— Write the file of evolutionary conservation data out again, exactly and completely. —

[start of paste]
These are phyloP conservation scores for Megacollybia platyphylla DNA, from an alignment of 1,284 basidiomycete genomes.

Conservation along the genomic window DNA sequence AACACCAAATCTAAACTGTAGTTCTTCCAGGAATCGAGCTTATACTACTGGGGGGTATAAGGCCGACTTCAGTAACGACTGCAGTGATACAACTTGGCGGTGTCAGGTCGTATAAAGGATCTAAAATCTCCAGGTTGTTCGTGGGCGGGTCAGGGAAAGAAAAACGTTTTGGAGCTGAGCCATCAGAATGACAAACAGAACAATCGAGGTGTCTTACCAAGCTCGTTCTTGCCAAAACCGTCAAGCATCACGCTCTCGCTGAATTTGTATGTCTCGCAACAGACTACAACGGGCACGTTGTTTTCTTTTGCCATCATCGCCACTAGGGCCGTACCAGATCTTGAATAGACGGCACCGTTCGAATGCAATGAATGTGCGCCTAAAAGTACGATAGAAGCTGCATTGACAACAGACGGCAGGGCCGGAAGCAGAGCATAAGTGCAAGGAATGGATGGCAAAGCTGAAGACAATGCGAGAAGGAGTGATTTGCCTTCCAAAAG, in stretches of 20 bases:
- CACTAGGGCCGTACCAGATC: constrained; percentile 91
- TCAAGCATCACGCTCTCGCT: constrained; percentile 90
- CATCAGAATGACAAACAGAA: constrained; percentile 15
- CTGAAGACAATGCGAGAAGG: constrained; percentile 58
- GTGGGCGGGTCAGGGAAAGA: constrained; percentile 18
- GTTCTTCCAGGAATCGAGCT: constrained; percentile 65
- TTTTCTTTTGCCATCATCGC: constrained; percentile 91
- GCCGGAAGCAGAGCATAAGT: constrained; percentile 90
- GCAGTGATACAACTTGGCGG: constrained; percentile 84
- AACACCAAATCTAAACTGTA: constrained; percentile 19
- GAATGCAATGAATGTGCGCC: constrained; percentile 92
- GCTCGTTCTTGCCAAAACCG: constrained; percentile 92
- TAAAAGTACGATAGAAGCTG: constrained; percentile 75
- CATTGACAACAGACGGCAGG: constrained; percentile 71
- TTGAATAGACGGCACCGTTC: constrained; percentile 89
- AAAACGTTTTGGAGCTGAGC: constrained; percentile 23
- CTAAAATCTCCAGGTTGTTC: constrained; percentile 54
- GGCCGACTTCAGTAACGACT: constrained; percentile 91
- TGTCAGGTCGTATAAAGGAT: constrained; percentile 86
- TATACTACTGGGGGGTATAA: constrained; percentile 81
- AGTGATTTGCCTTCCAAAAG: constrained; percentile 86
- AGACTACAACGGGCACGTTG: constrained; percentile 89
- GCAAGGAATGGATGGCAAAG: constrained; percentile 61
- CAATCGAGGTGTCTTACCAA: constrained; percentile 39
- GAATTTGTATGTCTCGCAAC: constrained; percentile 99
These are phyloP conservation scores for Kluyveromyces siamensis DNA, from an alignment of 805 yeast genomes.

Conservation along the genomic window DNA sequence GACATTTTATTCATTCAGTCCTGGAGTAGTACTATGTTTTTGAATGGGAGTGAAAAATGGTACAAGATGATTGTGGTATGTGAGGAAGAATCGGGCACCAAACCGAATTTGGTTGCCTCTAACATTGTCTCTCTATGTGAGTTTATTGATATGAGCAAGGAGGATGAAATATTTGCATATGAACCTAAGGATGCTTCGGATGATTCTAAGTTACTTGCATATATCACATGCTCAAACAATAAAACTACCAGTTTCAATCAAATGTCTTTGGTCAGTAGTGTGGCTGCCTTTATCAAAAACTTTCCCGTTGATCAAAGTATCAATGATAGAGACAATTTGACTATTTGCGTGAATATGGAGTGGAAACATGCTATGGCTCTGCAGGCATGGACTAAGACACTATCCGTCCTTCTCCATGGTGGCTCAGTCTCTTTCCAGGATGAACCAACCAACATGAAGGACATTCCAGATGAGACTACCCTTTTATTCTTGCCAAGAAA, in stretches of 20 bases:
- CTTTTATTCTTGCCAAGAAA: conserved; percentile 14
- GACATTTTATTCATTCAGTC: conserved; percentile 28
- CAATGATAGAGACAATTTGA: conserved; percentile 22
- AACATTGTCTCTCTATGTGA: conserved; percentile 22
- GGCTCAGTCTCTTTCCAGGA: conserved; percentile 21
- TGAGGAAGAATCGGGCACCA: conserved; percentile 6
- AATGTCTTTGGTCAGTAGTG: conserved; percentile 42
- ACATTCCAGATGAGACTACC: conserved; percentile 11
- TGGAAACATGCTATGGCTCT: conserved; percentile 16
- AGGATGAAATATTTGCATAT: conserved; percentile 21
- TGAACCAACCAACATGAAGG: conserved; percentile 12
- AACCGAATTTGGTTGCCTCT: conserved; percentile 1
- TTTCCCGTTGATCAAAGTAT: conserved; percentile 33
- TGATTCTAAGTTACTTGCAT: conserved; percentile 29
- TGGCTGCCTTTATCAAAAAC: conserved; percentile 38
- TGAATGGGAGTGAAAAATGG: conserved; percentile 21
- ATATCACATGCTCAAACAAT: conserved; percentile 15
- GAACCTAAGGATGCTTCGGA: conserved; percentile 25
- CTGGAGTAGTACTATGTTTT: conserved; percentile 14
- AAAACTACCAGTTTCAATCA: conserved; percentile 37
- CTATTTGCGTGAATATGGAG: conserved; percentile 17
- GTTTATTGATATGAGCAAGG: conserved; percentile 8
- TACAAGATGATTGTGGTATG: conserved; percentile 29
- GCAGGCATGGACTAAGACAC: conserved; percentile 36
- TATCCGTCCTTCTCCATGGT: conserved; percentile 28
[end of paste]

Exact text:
These are phyloP conservation scores for Megacollybia platyphylla DNA, from an alignment of 1,284 basidiomycete genomes.

Conservation along the genomic window DNA sequence AACACCAAATCTAAACTGTAGTTCTTCCAGGAATCGAGCTTATACTACTGGGGGGTATAAGGCCGACTTCAGTAACGACTGCAGTGATACAACTTGGCGGTGTCAGGTCGTATAAAGGATCTAAAATCTCCAGGTTGTTCGTGGGCGGGTCAGGGAAAGAAAAACGTTTTGGAGCTGAGCCATCAGAATGACAAACAGAACAATCGAGGTGTCTTACCAAGCTCGTTCTTGCCAAAACCGTCAAGCATCACGCTCTCGCTGAATTTGTATGTCTCGCAACAGACTACAACGGGCACGTTGTTTTCTTTTGCCATCATCGCCACTAGGGCCGTACCAGATCTTGAATAGACGGCACCGTTCGAATGCAATGAATGTGCGCCTAAAAGTACGATAGAAGCTGCATTGACAACAGACGGCAGGGCCGGAAGCAGAGCATAAGTGCAAGGAATGGATGGCAAAGCTGAAGACAATGCGAGAAGGAGTGATTTGCCTTCCAAAAG, in stretches of 20 bases:
- CACTAGGGCCGTACCAGATC: constrained; percentile 91
- TCAAGCATCACGCTCTCGCT: constrained; percentile 90
- CATCAGAATGACAAACAGAA: constrained; percentile 15
- CTGAAGACAATGCGAGAAGG: constrained; percentile 58
- GTGGGCGGGTCAGGGAAAGA: constrained; percentile 18
- GTTCTTCCAGGAATCGAGCT: constrained; percentile 65
- TTTTCTTTTGCCATCATCGC: constrained; percentile 91
- GCCGGAAGCAGAGCATAAGT: constrained; percentile 90
- GCAGTGATACAACTTGGCGG: constrained; percentile 84
- AACACCAAATCTAAACTGTA: constrained; percentile 19
- GAATGCAATGAATGTGCGCC: constrained; percentile 92
- GCTCGTTCTTGCCAAAACCG: constrained; percentile 92
- TAAAAGTACGATAGAAGCTG: constrained; percentile 75
- CATTGACAACAGACGGCAGG: constrained; percentile 71
- TTGAATAGACGGCACCGTTC: constrained; percentile 89
- AAAACGTTTTGGAGCTGAGC: constrained; percentile 23
- CTAAAATCTCCAGGTTGTTC: constrained; percentile 54
- GGCCGACTTCAGTAACGACT: constrained; percentile 91
- TGTCAGGTCGTATAAAGGAT: constrained; percentile 86
- TATACTACTGGGGGGTATAA: constrained; percentile 81
- AGTGATTTGCCTTCCAAAAG: constrained; percentile 86
- AGACTACAACGGGCACGTTG: constrained; percentile 89
- GCAAGGAATGGATGGCAAAG: constrained; percentile 61
- CAATCGAGGTGTCTTACCAA: constrained; percentile 39
- GAATTTGTATGTCTCGCAAC: constrained; percentile 99
These are phyloP conservation scores for Kluyveromyces siamensis DNA, from an alignment of 805 yeast genomes.

Conservation along the genomic window DNA sequence GACATTTTATTCATTCAGTCCTGGAGTAGTACTATGTTTTTGAATGGGAGTGAAAAATGGTACAAGATGATTGTGGTATGTGAGGAAGAATCGGGCACCAAACCGAATTTGGTTGCCTCTAACATTGTCTCTCTATGTGAGTTTATTGATATGAGCAAGGAGGATGAAATATTTGCATATGAACCTAAGGATGCTTCGGATGATTCTAAGTTACTTGCATATATCACATGCTCAAACAATAAAACTACCAGTTTCAATCAAATGTCTTTGGTCAGTAGTGTGGCTGCCTTTATCAAAAACTTTCCCGTTGATCAAAGTATCAATGATAGAGACAATTTGACTATTTGCGTGAATATGGAGTGGAAACATGCTATGGCTCTGCAGGCATGGACTAAGACACTATCCGTCCTTCTCCATGGTGGCTCAGTCTCTTTCCAGGATGAACCAACCAACATGAAGGACATTCCAGATGAGACTACCCTTTTATTCTTGCCAAGAAA, in stretches of 20 bases:
- CTTTTATTCTTGCCAAGAAA: conserved; percentile 14
- GACATTTTATTCATTCAGTC: conserved; percentile 28
- CAATGATAGAGACAATTTGA: conserved; percentile 22
- AACATTGTCTCTCTATGTGA: conserved; percentile 22
- GGCTCAGTCTCTTTCCAGGA: conserved; percentile 21
- TGAGGAAGAATCGGGCACCA: conserved; percentile 6
- AATGTCTTTGGTCAGTAGTG: conserved; percentile 42
- ACATTCCAGATGAGACTACC: conserved; percentile 11
- TGGAAACATGCTATGGCTCT: conserved; percentile 16
- AGGATGAAATATTTGCATAT: conserved; percentile 21
- TGAACCAACCAACATGAAGG: conserved; percentile 12
- AACCGAATTTGGTTGCCTCT: conserved; percentile 1
- TTTCCCGTTGATCAAAGTAT: conserved; percentile 33
- TGATTCTAAGTTACTTGCAT: conserved; percentile 29
- TGGCTGCCTTTATCAAAAAC: conserved; percentile 38
- TGAATGGGAGTGAAAAATGG: conserved; percentile 21
- ATATCACATGCTCAAACAAT: conserved; percentile 15
- GAACCTAAGGATGCTTCGGA: conserved; percentile 25
- CTGGAGTAGTACTATGTTTT: conserved; percentile 14
- AAAACTACCAGTTTCAATCA: conserved; percentile 37
- CTATTTGCGTGAATATGGAG: conserved; percentile 17
- GTTTATTGATATGAGCAAGG: conserved; percentile 8
- TACAAGATGATTGTGGTATG: conserved; percentile 29
- GCAGGCATGGACTAAGACAC: conserved; percentile 36
- TATCCGTCCTTCTCCATGGT: conserved; percentile 28